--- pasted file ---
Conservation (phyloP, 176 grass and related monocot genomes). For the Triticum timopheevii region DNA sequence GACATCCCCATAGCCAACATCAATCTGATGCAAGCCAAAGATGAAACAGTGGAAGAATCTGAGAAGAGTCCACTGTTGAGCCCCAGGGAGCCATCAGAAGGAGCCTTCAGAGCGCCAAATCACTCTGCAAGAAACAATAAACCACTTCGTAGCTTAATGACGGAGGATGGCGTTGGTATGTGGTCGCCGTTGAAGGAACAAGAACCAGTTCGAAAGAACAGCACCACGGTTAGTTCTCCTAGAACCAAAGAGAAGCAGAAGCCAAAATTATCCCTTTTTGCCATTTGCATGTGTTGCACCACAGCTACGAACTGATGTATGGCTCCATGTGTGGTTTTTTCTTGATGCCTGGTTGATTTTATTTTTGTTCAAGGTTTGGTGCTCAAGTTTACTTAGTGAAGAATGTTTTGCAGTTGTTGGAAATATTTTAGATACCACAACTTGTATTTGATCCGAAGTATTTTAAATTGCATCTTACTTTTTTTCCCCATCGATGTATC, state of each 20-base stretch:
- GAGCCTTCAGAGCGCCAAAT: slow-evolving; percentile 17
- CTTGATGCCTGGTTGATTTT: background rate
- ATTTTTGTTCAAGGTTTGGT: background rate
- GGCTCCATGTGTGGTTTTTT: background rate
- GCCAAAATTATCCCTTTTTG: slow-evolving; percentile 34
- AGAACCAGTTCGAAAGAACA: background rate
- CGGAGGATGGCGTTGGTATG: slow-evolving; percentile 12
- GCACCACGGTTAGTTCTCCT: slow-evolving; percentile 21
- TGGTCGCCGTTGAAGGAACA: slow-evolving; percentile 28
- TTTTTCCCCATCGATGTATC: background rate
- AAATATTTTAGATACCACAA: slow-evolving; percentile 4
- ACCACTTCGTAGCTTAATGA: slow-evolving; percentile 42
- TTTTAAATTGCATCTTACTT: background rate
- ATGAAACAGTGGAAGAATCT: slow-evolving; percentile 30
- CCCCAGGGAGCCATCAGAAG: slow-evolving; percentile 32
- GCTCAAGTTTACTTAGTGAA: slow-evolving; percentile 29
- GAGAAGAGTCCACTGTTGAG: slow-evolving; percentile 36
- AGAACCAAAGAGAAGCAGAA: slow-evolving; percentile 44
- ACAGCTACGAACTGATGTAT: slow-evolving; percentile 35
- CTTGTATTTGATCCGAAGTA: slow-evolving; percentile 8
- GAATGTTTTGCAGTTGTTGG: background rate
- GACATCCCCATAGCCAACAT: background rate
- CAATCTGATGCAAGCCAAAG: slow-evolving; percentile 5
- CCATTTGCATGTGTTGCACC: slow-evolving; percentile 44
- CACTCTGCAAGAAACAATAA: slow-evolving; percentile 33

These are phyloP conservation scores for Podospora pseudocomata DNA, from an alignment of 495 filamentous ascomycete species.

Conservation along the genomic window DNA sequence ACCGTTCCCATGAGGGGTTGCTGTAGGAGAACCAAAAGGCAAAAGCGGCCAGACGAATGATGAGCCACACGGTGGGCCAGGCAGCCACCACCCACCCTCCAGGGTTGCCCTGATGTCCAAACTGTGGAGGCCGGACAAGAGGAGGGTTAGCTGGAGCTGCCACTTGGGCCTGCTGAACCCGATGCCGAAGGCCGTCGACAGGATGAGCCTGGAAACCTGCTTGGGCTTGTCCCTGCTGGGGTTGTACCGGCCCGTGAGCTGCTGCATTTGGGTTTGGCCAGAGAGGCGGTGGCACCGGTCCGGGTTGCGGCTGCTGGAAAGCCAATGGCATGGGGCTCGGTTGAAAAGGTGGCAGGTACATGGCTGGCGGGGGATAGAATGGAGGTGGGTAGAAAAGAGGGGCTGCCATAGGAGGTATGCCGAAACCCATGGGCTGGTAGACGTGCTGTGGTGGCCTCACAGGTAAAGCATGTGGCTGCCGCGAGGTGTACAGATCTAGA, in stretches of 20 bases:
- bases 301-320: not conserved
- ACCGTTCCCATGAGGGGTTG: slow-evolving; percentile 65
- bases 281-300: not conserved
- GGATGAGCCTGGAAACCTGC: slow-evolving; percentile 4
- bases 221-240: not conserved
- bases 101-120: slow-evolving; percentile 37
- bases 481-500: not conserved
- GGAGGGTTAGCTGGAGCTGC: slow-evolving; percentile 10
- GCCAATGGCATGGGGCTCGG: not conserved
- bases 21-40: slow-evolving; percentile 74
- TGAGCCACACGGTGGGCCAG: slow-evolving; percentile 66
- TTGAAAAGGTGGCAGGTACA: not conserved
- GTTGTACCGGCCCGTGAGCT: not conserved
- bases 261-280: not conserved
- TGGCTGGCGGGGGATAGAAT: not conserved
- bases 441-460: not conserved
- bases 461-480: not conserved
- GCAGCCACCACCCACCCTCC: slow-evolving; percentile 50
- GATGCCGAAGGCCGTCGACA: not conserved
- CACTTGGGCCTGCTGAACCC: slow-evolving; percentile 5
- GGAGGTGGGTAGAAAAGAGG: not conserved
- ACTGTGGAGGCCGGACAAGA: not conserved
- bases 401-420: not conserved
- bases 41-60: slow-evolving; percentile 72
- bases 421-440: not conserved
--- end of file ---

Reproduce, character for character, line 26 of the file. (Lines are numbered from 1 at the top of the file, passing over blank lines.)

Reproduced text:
- CACTCTGCAAGAAACAATAA: slow-evolving; percentile 33